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Ex-Speaker Hastert Pleads Guilty In Hush-Money Case, Could Get Six Months In Prison

The embattled former politician faced accusations that he tried to pay millions to silence a victim of sexual assault.

Posted on October 28, 2015, at 10:08 a.m. ET

Dennis Hastert leaves Chicago federal court following his arraignment on June 9.
Scott Olson / Getty Images

Dennis Hastert leaves Chicago federal court following his arraignment on June 9.

Former House Speaker Dennis Hastert pleaded guilty to financial charges on Wednesday in Chicago federal court, putting a quiet end to a scandal in which he was accused of trying to pay hush money to a boy he sexually abused decades ago when he worked as a high school teacher.

The U.S. attorney for the Northern District of Illinois, the federal prosecutor charging the former speaker, recommended that Hastert be sentenced to up to six months in prison, the Associated Press reported.

The 73-year-old Illinois Republican, who served as speaker from 1999 to 2006, was indicted in May on charges of “structuring financial payments” of $3.5 million to conceal “prior bad acts.”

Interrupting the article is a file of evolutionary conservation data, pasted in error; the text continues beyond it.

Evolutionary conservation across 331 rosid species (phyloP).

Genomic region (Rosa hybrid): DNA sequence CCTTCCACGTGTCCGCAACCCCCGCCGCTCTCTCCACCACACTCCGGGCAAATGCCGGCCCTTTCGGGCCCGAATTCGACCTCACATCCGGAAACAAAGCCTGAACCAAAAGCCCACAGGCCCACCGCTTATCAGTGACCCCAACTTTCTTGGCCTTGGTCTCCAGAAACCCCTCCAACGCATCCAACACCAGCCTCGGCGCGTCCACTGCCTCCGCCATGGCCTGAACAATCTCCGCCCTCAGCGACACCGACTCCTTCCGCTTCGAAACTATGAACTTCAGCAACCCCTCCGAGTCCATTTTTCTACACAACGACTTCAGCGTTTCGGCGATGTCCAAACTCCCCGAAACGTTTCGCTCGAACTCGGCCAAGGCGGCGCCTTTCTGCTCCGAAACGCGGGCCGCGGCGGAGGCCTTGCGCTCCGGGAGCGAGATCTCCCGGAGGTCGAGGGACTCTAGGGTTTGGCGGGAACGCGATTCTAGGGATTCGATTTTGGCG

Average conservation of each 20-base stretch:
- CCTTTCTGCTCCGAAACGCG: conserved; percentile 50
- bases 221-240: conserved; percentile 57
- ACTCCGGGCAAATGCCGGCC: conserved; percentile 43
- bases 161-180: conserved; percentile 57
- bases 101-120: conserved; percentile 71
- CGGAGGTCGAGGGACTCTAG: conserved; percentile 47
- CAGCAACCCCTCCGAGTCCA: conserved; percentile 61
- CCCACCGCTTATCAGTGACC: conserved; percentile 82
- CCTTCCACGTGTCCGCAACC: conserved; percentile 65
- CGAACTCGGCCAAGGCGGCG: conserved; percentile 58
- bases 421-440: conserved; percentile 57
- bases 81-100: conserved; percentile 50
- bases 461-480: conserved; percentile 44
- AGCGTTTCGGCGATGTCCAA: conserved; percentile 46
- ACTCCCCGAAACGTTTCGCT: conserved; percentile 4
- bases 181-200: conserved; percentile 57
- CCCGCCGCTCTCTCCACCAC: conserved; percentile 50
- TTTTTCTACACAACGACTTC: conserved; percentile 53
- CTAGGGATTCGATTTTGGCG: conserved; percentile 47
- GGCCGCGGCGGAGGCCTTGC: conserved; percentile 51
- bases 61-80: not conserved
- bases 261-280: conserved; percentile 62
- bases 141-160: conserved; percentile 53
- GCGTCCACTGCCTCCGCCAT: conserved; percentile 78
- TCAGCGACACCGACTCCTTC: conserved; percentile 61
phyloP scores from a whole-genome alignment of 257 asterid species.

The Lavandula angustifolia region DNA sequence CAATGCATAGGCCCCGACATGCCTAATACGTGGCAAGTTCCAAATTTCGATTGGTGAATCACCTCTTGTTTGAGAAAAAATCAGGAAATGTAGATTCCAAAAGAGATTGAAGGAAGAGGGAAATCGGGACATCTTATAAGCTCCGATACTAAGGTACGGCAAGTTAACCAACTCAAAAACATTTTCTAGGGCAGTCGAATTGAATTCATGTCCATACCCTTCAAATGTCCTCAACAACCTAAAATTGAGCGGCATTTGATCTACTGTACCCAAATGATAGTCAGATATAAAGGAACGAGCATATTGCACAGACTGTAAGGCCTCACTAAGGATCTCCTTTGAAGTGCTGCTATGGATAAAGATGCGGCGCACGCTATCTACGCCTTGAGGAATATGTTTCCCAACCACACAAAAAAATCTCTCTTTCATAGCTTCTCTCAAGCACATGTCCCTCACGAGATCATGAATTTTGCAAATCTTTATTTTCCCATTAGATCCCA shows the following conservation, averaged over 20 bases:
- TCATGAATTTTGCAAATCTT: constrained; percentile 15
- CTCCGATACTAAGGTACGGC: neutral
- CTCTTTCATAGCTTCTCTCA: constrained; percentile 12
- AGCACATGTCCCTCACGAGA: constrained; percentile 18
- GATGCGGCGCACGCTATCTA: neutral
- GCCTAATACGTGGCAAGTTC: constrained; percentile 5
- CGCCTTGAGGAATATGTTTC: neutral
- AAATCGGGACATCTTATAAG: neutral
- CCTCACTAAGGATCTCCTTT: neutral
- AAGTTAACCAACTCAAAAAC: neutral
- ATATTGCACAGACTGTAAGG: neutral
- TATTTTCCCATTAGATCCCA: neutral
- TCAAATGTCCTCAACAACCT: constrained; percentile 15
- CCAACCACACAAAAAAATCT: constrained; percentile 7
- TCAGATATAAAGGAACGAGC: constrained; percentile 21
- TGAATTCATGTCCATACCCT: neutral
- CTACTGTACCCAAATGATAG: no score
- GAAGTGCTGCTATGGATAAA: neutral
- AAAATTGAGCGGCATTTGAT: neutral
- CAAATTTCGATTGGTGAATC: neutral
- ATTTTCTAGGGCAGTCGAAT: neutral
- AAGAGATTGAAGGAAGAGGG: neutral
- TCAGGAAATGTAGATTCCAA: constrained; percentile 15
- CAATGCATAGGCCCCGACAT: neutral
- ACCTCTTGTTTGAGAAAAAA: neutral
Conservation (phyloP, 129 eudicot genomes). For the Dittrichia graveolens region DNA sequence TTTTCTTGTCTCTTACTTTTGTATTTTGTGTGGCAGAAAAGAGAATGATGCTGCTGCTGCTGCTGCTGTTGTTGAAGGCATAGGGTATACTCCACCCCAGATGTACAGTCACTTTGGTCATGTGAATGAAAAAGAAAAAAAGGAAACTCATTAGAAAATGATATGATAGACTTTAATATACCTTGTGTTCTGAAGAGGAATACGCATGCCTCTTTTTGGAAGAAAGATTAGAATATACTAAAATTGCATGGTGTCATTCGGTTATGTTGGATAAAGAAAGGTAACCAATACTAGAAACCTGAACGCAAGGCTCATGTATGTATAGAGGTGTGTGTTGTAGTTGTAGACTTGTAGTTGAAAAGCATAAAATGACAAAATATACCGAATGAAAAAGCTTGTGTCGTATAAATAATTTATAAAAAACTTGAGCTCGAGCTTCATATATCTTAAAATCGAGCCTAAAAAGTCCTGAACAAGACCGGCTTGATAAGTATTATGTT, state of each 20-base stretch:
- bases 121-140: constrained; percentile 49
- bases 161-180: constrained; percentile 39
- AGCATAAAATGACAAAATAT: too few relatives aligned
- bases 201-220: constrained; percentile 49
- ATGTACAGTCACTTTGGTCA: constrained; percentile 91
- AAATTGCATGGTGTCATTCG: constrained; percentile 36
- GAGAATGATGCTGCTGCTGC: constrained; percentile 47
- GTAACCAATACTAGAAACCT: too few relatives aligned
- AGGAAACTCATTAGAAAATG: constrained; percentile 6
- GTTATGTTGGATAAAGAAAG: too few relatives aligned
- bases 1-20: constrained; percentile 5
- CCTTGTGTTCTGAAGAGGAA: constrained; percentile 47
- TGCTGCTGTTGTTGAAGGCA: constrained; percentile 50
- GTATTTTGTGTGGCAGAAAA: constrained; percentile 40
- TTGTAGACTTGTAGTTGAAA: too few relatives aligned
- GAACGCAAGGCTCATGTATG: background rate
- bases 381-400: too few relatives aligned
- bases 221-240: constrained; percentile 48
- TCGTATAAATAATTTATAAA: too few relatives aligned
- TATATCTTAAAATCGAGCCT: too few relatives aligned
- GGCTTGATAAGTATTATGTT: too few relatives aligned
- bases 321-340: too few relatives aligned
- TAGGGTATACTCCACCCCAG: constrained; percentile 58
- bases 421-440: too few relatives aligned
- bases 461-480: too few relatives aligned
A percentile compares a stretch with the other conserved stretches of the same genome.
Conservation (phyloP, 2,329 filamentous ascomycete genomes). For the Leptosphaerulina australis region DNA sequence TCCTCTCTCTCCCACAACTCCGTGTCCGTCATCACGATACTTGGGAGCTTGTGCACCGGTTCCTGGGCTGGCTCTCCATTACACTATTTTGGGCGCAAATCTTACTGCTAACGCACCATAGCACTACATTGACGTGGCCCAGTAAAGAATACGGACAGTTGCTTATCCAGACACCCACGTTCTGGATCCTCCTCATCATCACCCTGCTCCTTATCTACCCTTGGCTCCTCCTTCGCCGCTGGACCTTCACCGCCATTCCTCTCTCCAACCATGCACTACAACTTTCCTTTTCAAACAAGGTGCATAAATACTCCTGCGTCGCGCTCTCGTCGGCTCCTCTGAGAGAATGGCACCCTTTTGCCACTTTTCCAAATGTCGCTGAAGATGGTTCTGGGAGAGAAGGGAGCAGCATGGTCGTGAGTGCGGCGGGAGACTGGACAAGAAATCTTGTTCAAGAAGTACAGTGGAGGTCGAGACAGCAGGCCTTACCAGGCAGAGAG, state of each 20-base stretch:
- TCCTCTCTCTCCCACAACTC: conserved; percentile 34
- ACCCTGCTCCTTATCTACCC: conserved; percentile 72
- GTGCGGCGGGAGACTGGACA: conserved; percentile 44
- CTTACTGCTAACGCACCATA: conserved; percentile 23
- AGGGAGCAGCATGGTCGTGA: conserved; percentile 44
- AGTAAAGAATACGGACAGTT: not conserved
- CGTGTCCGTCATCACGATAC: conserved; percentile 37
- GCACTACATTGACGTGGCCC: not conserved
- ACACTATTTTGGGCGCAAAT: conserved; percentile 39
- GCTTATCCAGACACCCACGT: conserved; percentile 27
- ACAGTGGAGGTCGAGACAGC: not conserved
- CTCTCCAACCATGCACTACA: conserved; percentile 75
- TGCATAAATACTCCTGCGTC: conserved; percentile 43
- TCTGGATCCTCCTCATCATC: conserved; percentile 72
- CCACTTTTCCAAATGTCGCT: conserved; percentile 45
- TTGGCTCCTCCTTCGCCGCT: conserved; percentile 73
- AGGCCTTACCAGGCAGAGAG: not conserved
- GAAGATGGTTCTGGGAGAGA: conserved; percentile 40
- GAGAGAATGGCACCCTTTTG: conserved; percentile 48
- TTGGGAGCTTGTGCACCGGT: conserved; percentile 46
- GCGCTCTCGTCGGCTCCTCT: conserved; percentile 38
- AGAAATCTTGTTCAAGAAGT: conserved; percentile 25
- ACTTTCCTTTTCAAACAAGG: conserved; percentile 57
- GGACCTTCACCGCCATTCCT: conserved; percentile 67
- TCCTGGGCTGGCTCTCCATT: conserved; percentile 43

The indictment did not specify the nature of those acts, but sources with knowledge of the investigation told BuzzFeed News that Hastert, a former wrestling coach and high school teacher from a small town outside Chicago, was allegedly paying hush money to one of his former wrestlers, whom he sexually abused decades ago.

Back in May, Hastert pleaded not guilty to all charges. But in September John Gallo, one of his attorneys, told U.S District Court Judge Thomas Durkin that his discussions with Assistant U.S. Attorney Steven Block about a potential plea deal were “linear and productive.”

A plea deal allows the former Republican speaker to avoid a potentially embarrassing trial, where details of his “bad acts” would likely be discussed in open court.

But in a statement released after Hastert pleaded guilty, the U.S. Attorney's Office suggested that some details of the accusations against the speaker may still see the light of day.

"As part of the sentencing process in this case, as in all cases, we will provide the Court with relevant information about the defendant’s background and the charged offenses," the statement read. "The defendant will have an opportunity to do the same, so that the Court can impose an appropriate sentence taking into account all relevant factors in the case"

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